"Any small business owner knows that any accrued expenses should be considered ‘spent,’" Evers communications director Britt Cudaback wrote in an email.
Many pandemic relief programs don’t provide funding at the time the award is given, Cudaback said. For example, funds from the state’s Workforce Innovation grant program are given to grantees periodically as they show progress toward their goals.
When looking at how much funding from ARPA was expended or obligated, Cudaback said that’s nearly $750 million through Dec. 31, 2021, which doesn’t include programs that have been announced since the start of this year — such as grants for investment in tourism and employee development in the meat-processing industry, among others.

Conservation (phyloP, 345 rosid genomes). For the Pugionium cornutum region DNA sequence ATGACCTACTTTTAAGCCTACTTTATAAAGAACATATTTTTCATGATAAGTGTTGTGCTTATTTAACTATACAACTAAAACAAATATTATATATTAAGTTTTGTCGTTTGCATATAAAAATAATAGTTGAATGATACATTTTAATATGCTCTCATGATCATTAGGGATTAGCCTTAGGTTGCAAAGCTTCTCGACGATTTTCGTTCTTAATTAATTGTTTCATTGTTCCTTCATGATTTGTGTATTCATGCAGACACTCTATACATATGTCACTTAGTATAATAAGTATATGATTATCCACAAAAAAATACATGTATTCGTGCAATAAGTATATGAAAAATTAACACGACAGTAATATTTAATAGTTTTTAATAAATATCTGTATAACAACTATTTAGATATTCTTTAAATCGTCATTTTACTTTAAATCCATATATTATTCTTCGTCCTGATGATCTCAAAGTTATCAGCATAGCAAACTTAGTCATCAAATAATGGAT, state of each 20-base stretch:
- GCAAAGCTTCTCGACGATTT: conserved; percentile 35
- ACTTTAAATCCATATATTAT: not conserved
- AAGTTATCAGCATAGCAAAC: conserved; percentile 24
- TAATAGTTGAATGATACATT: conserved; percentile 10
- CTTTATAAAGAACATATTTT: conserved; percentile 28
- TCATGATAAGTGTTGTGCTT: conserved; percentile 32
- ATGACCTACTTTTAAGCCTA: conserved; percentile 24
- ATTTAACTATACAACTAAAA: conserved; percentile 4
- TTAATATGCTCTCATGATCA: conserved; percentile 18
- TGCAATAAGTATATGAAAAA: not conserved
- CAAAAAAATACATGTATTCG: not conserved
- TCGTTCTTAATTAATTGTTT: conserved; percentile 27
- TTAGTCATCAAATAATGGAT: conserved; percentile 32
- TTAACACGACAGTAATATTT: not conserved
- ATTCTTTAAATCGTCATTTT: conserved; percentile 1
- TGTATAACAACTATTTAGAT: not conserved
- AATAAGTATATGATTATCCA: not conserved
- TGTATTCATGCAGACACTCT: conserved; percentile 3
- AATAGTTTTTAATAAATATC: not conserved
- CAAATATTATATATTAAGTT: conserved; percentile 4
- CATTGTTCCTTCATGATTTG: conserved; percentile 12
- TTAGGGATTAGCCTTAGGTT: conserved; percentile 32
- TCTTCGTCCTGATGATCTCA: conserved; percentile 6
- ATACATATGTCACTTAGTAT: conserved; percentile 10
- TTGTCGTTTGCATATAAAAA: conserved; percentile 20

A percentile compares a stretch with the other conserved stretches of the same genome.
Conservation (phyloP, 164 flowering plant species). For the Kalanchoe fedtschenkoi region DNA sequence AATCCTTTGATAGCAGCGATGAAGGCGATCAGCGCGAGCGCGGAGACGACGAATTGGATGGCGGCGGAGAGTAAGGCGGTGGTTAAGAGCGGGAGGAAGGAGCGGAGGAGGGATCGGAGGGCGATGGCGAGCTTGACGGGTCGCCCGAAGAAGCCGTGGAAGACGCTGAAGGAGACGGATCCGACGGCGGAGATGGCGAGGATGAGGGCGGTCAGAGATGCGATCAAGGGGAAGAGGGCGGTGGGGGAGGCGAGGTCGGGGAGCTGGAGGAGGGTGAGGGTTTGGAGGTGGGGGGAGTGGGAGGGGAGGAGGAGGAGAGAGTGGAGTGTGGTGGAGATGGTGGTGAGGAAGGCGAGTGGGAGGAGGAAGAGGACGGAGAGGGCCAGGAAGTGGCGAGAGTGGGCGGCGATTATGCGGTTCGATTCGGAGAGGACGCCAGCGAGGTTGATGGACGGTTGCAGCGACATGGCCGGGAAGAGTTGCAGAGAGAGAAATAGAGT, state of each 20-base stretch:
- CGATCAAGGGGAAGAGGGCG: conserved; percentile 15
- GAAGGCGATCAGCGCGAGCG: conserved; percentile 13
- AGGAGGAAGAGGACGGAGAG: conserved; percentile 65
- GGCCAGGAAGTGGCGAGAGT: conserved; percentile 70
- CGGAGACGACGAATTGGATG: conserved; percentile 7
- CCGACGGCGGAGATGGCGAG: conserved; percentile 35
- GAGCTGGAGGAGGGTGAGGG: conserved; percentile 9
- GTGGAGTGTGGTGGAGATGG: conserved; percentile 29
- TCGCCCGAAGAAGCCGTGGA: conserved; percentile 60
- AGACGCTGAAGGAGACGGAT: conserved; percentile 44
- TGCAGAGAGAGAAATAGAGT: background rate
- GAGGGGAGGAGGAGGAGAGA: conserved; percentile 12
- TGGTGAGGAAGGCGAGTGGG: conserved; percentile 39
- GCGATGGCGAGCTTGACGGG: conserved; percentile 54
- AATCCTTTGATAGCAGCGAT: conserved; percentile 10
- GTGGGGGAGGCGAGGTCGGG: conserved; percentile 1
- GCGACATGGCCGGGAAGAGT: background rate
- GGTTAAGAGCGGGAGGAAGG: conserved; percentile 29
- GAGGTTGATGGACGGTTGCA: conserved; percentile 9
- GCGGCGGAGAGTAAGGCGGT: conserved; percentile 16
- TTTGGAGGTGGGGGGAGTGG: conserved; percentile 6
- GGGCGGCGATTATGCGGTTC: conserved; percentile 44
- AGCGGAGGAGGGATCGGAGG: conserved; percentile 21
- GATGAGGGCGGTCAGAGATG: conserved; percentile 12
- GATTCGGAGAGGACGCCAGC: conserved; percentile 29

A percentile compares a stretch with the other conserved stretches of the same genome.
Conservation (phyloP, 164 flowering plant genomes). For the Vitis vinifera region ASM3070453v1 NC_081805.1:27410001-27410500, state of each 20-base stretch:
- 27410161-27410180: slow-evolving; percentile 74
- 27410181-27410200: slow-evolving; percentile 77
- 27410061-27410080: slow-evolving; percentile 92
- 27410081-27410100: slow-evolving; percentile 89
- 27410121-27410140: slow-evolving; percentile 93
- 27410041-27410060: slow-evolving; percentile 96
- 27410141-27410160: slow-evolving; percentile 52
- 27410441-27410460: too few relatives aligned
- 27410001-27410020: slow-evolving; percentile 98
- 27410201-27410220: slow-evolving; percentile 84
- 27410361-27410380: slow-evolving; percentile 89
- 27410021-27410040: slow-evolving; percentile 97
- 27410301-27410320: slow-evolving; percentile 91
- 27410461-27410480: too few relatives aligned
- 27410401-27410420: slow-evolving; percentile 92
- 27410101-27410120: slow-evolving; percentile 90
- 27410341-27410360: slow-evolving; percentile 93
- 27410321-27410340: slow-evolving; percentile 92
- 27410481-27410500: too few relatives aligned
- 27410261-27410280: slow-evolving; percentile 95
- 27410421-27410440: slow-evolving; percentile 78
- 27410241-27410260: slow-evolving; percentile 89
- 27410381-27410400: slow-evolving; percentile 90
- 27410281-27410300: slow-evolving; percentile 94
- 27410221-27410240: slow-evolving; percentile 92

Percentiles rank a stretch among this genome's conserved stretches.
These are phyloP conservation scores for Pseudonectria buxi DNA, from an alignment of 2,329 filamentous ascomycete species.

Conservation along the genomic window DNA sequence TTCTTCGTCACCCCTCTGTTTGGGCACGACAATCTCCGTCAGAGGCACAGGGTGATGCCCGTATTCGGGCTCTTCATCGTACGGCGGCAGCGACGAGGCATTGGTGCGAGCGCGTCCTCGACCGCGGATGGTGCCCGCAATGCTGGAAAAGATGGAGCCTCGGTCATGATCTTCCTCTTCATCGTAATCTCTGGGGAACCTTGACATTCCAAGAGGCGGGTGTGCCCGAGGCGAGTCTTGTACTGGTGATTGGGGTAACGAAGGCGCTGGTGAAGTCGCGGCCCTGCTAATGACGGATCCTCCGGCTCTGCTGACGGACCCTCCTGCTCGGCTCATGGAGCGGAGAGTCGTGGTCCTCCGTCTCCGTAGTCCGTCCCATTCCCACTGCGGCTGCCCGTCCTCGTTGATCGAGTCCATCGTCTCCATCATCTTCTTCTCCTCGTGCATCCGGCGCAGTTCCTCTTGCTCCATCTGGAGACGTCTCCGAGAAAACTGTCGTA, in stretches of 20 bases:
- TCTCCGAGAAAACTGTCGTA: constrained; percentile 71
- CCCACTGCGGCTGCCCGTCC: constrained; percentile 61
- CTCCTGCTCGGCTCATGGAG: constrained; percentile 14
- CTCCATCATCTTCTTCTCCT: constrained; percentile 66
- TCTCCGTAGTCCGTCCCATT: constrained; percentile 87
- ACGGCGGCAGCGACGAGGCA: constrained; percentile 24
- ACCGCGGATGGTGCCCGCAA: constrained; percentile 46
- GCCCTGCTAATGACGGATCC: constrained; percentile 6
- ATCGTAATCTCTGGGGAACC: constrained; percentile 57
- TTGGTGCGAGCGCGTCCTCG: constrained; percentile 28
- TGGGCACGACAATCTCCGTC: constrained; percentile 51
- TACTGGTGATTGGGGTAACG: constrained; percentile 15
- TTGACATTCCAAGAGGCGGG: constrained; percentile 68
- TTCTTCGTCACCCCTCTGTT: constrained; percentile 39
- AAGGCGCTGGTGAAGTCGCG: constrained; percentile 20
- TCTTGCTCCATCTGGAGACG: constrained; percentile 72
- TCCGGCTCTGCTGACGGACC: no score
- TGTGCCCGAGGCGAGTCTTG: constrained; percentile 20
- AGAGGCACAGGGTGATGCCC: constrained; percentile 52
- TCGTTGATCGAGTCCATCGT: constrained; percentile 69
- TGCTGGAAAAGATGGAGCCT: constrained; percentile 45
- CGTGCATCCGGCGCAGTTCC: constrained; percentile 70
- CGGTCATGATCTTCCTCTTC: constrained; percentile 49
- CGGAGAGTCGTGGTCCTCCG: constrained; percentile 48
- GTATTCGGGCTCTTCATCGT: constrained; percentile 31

Deadlines for allocating and spending the ARPA money also won’t approach for years, Cudaback added. Wisconsin must allocate the money by the end of 2024 and spend it by the end of 2026.
"We’d contend that having nearly $750 million of funds expended or obligated in less than a year’s time with funds that effectively have a five-year runway meets the definition of acting quickly," she wrote.
Similarly, Cudaback said, all $2 billion in CARES Act funding has been allocated, with just about 1% left to be spent.
Still, while that provides context on why more money hasn’t headed out the door, it doesn’t dispute what Senate Republicans claimed. Evers does still have ARPA and CARES Act funding to dole out, even if some of it is earmarked.
Senate Republicans claimed that Evers had only gotten a third of COVID relief money out the door, still sitting on about $930 million in ARPA funds, as well as some CARES Act funding.